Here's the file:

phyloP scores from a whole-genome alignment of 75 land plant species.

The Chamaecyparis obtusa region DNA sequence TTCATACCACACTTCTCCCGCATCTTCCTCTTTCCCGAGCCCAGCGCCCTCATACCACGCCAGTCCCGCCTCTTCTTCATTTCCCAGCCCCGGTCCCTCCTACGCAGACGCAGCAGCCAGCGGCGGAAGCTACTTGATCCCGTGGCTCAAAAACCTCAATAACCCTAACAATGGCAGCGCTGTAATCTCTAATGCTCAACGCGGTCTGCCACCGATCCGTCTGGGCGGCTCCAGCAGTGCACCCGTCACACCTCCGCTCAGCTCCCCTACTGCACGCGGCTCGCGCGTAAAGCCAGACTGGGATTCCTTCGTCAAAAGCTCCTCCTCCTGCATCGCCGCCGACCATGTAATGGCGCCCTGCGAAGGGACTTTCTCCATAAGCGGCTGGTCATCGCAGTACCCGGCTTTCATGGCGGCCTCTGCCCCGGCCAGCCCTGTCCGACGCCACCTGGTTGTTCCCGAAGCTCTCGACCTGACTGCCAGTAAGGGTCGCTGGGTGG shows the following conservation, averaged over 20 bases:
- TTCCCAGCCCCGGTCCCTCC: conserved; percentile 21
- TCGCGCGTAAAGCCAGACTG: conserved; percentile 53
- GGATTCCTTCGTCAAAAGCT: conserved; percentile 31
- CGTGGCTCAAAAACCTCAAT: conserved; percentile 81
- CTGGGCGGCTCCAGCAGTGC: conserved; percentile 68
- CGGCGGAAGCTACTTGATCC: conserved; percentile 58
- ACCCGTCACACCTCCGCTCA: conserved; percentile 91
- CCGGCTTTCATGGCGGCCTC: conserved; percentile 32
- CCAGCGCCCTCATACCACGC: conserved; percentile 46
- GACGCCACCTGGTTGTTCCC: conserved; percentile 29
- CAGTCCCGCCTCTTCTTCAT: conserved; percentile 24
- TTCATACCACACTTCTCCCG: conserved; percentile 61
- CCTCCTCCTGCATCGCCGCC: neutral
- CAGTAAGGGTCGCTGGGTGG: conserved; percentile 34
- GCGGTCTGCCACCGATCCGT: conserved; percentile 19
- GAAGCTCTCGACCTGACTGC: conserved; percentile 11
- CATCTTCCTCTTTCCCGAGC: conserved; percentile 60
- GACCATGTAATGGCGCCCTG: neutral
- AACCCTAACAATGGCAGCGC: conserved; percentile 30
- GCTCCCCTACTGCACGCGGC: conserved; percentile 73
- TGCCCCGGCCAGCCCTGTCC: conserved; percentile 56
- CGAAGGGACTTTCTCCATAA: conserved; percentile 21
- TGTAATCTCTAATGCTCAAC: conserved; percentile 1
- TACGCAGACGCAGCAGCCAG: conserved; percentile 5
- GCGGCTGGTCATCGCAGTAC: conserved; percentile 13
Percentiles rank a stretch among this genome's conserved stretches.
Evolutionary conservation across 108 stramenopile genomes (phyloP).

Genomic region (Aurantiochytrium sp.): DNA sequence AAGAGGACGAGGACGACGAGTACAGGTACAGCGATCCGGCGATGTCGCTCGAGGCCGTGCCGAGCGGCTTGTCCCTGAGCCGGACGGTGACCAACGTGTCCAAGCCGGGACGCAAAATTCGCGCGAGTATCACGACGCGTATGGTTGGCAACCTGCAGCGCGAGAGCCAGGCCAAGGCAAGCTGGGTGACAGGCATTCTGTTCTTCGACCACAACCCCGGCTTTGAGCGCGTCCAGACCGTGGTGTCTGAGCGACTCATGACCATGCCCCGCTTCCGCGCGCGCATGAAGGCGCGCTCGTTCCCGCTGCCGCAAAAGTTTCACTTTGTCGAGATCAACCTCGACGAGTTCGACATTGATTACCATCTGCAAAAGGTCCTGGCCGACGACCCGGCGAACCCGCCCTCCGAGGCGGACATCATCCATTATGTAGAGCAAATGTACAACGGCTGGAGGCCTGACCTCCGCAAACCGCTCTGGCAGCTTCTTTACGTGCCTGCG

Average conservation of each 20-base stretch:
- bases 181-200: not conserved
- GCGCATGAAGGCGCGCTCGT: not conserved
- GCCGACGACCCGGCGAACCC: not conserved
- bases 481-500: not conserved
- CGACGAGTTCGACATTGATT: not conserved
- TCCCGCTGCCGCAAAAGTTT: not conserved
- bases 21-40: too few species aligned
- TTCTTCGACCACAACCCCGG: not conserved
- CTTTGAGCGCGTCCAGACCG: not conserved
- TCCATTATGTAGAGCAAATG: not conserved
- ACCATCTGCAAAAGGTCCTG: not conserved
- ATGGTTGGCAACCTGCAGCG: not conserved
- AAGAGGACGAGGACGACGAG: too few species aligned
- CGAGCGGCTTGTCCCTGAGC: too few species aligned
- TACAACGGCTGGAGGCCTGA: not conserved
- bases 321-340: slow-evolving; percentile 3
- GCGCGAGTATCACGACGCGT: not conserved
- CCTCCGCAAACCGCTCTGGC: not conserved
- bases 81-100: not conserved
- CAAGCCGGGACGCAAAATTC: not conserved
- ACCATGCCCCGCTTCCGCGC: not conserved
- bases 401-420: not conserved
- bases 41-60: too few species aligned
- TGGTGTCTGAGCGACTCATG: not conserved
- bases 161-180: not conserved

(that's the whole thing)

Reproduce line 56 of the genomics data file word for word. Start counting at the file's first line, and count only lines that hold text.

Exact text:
- bases 161-180: not conserved